By contrast, Kennefick writes, “I find it difficult to believe that Eddington’s experience of being a pacifist during the war led him to expect public approbation for his efforts.” The vital ingredient in Eddington’s success, he argues, was his scientific background: “He was a theorist with the right mathematical training … In addition, he had done extensive work in astrometry, the skill required for actually carrying out the observational test.” “It is true that Eddington and Einstein shared pacifist ideals and internationalist sentiment,” Kennefick continues, “but their common scientific interests are what brought them together.”

Both books deal with allegations against the expedition astronomers—Eddington in particular—that their results were not as conclusive as they claimed. In short, Eddington claimed more precision for the observations than was technically possible in 1919. “This proof of a German theory by British scientists was hailed as a great act of reconciliation between the two countries after the war,” wrote Stephen Hawking in A Brief History of Time. “It is ironic, therefore, that later examination of the photographs taken on that expedition showed the errors were as great as the effect they were trying to measure.” Although the evidence inherent in the photographic plates is complicated, it seems to acquit Eddington of fudging the data, if not of having a theoretical bias in favor of Einstein’s theory.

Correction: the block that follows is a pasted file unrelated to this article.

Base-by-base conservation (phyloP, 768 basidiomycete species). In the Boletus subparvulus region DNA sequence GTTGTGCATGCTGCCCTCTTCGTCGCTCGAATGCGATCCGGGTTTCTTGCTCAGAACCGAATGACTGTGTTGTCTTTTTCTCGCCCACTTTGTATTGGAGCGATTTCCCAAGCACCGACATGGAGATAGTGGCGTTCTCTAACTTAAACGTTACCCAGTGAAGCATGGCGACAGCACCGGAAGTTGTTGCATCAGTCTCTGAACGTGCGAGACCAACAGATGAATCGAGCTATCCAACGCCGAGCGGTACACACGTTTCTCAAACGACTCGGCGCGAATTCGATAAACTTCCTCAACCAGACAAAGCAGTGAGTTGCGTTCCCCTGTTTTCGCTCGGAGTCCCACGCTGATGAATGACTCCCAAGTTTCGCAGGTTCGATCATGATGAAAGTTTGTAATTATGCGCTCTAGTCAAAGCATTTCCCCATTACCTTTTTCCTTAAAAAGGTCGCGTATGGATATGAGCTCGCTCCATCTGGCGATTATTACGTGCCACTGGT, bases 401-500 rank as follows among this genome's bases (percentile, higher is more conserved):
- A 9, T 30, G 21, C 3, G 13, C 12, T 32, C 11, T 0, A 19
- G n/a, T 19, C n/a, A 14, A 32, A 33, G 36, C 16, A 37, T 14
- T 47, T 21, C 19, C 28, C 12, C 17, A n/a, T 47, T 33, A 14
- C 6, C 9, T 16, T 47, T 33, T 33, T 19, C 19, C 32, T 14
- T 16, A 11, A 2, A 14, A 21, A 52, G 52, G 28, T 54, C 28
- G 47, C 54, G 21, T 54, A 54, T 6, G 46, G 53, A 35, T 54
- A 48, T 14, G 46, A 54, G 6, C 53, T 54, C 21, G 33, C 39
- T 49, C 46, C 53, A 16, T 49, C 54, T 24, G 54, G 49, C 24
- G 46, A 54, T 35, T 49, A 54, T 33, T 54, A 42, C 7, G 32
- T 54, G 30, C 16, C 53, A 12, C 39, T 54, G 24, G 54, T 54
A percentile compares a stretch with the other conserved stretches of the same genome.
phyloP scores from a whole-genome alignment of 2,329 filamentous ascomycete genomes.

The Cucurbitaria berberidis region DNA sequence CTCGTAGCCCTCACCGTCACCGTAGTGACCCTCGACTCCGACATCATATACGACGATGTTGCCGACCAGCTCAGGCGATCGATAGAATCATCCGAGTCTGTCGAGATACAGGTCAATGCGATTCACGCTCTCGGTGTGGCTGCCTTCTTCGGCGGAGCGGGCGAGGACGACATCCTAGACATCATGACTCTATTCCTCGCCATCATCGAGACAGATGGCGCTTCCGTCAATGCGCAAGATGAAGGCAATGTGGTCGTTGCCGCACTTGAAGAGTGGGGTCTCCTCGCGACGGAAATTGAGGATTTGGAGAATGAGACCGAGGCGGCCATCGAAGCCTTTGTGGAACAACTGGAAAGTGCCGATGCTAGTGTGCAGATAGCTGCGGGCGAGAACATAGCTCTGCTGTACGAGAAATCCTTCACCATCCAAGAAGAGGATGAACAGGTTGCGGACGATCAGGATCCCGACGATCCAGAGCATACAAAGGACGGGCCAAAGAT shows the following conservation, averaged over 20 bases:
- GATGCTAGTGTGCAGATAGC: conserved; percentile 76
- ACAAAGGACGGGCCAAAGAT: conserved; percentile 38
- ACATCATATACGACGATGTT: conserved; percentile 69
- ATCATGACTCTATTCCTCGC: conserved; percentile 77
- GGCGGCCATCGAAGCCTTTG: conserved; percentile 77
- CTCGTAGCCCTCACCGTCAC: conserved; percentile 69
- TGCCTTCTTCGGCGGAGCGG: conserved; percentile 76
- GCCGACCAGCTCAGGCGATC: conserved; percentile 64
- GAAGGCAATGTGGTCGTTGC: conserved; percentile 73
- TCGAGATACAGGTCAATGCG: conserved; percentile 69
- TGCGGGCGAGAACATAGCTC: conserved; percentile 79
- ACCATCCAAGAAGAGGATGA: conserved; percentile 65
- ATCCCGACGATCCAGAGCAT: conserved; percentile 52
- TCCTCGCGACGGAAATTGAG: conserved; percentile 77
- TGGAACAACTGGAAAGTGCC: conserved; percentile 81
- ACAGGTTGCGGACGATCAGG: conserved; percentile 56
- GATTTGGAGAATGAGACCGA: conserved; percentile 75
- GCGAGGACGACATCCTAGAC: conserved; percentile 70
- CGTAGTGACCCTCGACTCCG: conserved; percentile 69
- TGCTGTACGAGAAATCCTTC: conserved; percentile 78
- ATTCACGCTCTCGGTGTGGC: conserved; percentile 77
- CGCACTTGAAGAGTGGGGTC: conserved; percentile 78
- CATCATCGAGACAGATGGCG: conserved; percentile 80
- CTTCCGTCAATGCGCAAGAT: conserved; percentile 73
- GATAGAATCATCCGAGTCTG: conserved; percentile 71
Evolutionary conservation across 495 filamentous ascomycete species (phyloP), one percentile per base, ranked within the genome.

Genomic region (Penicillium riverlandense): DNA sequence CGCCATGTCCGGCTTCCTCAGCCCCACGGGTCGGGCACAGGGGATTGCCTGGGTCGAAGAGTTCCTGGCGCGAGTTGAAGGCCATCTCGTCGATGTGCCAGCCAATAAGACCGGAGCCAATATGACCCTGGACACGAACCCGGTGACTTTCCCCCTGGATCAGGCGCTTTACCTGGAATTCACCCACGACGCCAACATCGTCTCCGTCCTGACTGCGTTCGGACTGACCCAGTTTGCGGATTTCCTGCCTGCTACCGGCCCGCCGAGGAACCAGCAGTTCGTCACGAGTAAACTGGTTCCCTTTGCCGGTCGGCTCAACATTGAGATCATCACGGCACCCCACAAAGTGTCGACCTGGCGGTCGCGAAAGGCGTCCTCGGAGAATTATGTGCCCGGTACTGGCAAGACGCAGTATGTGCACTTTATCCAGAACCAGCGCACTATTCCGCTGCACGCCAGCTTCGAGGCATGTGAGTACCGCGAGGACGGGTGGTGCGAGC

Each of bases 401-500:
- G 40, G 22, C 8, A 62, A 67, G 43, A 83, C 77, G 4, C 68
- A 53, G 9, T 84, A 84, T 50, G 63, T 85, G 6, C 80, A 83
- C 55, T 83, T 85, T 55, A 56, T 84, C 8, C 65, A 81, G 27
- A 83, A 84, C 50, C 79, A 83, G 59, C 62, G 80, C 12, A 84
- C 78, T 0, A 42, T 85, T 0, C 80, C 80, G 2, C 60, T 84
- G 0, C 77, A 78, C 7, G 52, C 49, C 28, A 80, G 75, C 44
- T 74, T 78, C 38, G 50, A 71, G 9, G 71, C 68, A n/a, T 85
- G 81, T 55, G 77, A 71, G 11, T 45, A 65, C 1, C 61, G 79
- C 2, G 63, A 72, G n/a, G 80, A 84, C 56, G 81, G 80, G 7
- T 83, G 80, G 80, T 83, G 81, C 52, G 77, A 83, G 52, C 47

According to Kennefick, one aspect of the eclipse expeditions has long been underestimated. Dyson’s role, he argues, was just as important as Eddington’s.

Dyson was a long-time skeptic of relativity. Indeed, it was not until 1922, after another set of eclipse observations, that he declared, “I don’t think there is ‘any possible shadow of doubt’ about the correctness of Einstein’s prediction of the deflection of light, whatever difficulties may be found with the rest of his theory.” His change of mind speaks of the convincing quality of the data collected from the 1919 expeditions.

Even more important, Dyson alone was clearly the one who carried out the analysis of the Sobral data that confirmed Einstein’s prediction. The data from Principe obtained by Eddington, Kennefick asserts, were too meager for definite conclusions because cloudy weather obscured the sun.

Given how severely limited the available data were in 1915, how did Einstein come up with his theory? He developed it from a very narrow empirical base, relying primarily on his scientific imagination, notes Kennefick. But it has passed every subsequent test for more than a century, most recently its prediction of gravitational waves and black holes.

When Einstein lectured on “The origin of the general theory of relativity” at the University of Glasgow in 1933, he disarmingly confessed, “In the light of the knowledge attained, the happy achievement seems almost a matter of course, and any intelligent student can grasp it without too much trouble. But the years of anxious searching in the dark, with their intense longing, their alternations of confidence and exhaustion and the final emergence into the light—only those who have experienced it can understand that.”

About the author

The reviewer is a freelance writer and the author of Einstein: A Hundred Years of Relativity (Princeton Univ. Press, 2015).